I would like to know how many of y'all ride your horses barefoot and why.
As many of you know I have been a farrier for 28 years and chose to let my anvil start rusting back in 1994, and since then have devoted my professional life to educating horse owners about the myths and truths of barefoot.
I would also like to invite EVERYONE to attend my annual spring trail ride on March 21st. at Percy Warner Park. (I will post more info on the events page soon.) The last ride we had 32 barefoot horses, lets make it more this year!
Barefoot!! I bet you didn't know that one!! HAHAHAHAHA!! Why, I came across it by accident.. I was in the height of my endurance riding ( using steel with borum tips) when after a 50 at BSF, my horse came up lame 3 weeks later.. It was hard to believe that the endurance ride was actually the cause (as many people implied). But she was lame like every other couple of days.. I would ride her in the arena for several hours. THen trail ride for 10 or so miles.. fine.. then lame.. then fine.. then lame.. yadda yadda.. So I decided instead of paying over 200.00 dollars a month for her and my gelding.. I was going to pull the shoes..
ASIDE!! Yes, I had every x-ray conceivable and absolutely nothing.. okay.
A shoer was giving her a regular trim and she was constantly tender footed and hard to ride consistently because of it..
Where I was boarding, the barn owner came across a barefoot trimmer at a saddle club and gave me his number and the rest is history!!
She has never been lame since.. that has been 2 years ago. I do have to boot her when the ride calls for it because she just doesn't like the rocks that much.. and after years and years of being sored.. her front feet are just not the natural.., thing I guess..
My husband's horse has never had shoes and are rock hard and can run over burning coals and doesn't care.. (okay.. we don't actually run her over hot coals.. but you get the picture!) THere is just a big difference between an existing condition, such as soring and always airing it out!! My husband really never has to boot, but mine will start doing the ouch.. ouch..ouch.. but for the most part, she isn't as bad as she was.. BSF is about the only place I boot her now..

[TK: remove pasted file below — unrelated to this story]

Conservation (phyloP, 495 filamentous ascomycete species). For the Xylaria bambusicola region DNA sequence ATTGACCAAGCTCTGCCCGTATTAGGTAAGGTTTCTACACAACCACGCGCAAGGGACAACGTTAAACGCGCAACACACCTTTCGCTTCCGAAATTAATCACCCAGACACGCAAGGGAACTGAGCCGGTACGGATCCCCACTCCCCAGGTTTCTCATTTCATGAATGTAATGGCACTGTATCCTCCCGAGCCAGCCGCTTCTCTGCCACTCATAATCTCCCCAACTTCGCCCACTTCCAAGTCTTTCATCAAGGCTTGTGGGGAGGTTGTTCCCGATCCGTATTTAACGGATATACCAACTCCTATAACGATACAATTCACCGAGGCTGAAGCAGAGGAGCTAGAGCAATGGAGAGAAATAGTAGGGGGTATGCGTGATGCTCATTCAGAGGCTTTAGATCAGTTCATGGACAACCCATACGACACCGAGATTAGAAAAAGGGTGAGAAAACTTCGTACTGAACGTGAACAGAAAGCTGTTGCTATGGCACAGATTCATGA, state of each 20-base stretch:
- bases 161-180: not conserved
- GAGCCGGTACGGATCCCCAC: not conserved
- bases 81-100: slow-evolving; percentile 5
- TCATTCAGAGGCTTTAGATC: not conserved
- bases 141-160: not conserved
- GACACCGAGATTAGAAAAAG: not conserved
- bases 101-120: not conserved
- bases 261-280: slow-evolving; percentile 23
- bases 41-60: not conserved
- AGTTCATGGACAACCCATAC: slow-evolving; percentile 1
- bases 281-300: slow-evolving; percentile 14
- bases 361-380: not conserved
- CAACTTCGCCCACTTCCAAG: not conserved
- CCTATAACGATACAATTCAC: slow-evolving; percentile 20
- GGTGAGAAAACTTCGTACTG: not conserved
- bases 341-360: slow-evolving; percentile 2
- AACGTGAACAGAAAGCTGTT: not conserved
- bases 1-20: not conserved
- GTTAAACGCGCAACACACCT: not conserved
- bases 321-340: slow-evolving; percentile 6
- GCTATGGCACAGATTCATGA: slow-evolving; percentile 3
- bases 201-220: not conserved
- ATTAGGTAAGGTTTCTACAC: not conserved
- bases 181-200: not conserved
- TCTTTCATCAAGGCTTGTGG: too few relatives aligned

Hi Jim , me again. Economics is one reason why mine are barefoot and they do well. My friends with shoes always have problems, pinched heels, hot nails etc. One of my friends pays 250.00 for the fancy "expert" with the shiney truck and trailer to shoe her horse.
As long as you have a barefoot specialist doing the trim, you might be able to. You might need some boots for the transition period though..
Some horses have more sensitive feet and will need a bit of time to form what is effectivly a callous under their feet. I was lucky, mine all had great feet and were never "ouchy".
OK, Jim is also my trimmer, but I don't think even he knows what started me on the barefoot horse lifestyle!
I was riding endurance and of course being told horses HAD to be shod. My friends were missing training rides with a pulled shoe awaiting reset, abcesses growing out, etc. My farrier at the time was great,showed up on time, I never lost a shoe and never had an abcess (he was cute too LOL!). However my horses were sliding on pavement, which I had to ride to get to the dirt roads around my house if I didn't trailer out, as well as on big rocks. Asked about borium studs to stop the slide-farrier said well yeah it'll work but it's like skiing with breakaway straps that don't work-the torque has to go somewhere and it goes into the joints above the foot which has stopped sliding. Made sense as I have a torn meniscus from a ski boot that didn't release when I fell, but I still bought into the shod for all the miles/terrain story UNTIL.....at a very muddy ride, my shod horse slid on a slick muddy trail, caught her shod hoof on some limbs across the trail, wrenched her foot free twisting the shoe, and we reset the shoe at the vetcheck. She came up lame, and not as lucky as Cheryl, the wrenching tore a suspensory high up and she is now hanging out in my pasture as she's still short strided and doesn't weight that foot as much as the other after 5years. She and I are blessed that I have enough pasture as well as the desire to keep her, otherwise I may have been looking for a rescue for her. That mare is beautiful and the smoothest ride of any of my horses, but shoes ended her career.